Thursday, 1st June 2023

‘Stateless in Nigeria’: A woman’s dilemma

By Nimah Arigbabu and Oyinkan Akintola-Bello
29 August 2020   |   4:27 am
From the beginning of time, women have played varying roles, albeit behind the scenes in most instances, in shaping matters of foreign relations. Maids, domestic workers, female diplomats, women married to diplomats, mistresses...

From the beginning of time, women have played varying roles, albeit behind the scenes in most instances, in shaping matters of foreign relations. Maids, domestic workers, female diplomats, women married to diplomats, mistresses and even the women who worked on plantations have played a vital role in shaping international relations. For Instance, female secretaries played a vital role in events such as the Iran-Contra affair, which exposed the covert American intervention in Nicaragua in the 1985–1987 and the covert Israel-Palestine negotiations in Oslo.

Unfortunately, women as actors engaging in international politics have either been under-reported or downplayed. We need only to look to the glamorization of Carmen Miranda to bolster Franklin Roosevelt’s efforts for friendly relations between the US and Latin America. Her image was used to foster an intimate relationship between American housewives and a multinational banana plantation company thereby influencing their purchases.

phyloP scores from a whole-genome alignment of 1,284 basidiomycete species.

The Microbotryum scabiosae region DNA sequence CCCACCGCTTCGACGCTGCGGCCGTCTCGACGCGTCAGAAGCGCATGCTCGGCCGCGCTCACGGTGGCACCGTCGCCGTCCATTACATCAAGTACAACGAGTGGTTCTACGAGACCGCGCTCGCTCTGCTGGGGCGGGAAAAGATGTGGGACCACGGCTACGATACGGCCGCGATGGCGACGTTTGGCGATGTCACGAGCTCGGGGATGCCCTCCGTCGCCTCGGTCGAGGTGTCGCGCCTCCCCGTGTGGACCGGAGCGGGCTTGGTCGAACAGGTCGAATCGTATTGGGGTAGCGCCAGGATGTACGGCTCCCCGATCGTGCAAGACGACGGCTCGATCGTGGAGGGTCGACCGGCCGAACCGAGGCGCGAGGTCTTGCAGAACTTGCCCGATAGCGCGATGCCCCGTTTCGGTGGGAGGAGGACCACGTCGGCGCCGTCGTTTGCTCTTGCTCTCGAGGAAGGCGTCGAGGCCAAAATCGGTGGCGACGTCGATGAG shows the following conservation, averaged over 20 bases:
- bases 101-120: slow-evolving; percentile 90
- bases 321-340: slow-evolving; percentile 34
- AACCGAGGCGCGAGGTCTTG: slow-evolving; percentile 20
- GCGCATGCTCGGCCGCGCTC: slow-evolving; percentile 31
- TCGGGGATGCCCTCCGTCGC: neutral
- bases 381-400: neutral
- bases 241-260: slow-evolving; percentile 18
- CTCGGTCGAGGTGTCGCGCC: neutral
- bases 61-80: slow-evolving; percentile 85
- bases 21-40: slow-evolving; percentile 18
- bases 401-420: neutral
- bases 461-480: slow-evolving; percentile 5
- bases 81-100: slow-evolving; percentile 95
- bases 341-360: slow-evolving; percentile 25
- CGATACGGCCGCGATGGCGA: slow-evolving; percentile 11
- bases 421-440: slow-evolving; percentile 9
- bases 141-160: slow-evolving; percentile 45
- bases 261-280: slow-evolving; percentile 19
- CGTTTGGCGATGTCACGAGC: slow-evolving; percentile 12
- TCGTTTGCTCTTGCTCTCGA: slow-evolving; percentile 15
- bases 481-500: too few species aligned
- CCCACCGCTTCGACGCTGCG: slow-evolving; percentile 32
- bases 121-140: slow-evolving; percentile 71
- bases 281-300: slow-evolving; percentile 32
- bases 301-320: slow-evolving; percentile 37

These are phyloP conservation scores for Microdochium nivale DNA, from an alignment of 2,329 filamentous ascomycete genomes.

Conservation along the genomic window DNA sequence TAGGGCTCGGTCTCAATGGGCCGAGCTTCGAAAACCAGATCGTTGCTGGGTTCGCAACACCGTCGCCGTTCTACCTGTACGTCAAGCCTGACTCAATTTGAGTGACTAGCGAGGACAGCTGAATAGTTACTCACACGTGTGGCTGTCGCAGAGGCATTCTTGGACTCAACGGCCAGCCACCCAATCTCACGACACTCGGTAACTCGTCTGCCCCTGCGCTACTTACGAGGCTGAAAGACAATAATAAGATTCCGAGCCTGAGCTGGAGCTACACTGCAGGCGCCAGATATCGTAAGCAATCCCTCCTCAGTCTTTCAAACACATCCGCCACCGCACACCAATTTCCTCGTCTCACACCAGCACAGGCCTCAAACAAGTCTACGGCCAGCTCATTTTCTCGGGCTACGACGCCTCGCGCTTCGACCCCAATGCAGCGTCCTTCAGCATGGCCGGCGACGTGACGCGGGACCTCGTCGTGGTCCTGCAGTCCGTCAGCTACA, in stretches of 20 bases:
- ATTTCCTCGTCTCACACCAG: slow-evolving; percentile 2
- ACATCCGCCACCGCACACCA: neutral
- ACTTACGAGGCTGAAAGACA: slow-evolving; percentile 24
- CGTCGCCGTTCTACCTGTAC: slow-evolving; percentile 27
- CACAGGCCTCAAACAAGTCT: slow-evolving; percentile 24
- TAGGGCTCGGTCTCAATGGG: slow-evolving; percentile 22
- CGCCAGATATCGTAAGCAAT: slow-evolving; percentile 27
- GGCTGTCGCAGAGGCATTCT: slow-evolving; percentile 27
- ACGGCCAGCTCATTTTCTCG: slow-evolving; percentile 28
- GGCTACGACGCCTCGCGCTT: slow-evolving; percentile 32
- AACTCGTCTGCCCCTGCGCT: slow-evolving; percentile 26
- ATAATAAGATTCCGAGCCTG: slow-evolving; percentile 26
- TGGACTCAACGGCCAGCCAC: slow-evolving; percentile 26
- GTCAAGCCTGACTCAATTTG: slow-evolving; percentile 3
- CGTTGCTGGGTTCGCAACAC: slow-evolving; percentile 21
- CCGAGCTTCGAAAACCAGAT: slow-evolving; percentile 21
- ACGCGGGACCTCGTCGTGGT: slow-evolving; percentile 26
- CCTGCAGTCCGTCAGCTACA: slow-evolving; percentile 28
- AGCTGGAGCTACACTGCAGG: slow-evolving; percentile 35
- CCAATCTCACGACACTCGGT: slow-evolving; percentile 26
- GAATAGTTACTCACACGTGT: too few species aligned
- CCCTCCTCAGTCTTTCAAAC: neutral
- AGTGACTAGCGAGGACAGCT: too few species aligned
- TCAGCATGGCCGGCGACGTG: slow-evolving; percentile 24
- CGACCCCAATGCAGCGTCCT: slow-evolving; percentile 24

It comes as no surprise that women have historically been underrepresented in the field of foreign policy and international relations for various reasons such as; sexism, gender blindness and the general idea that women are the weaker sex and not ‘fit for roles in security, crisis and international relations’.

The general assumption that international relations barely affect women, as such they should not be involved in the process or implementation of policies is being challenged in these modern times. Canada, for example, has launched a feminist international assistance policy to contribute to global efforts to eradicate poverty by addressing inequality. Specifically, the policy acknowledges the need to make sure that women and girls are empowered to reach their full potential. The policy defines an approach based on human rights, one that takes into account all forms of discrimination based on sex, race, ethnicity, place of birth, colour, religion, language, sexual orientation, gender identity, age, ability or migrant or refugee status.

As the COVID-19 pandemic has swept across the globe, women leaders have taken charge and excelled in areas that their male counterparts have not.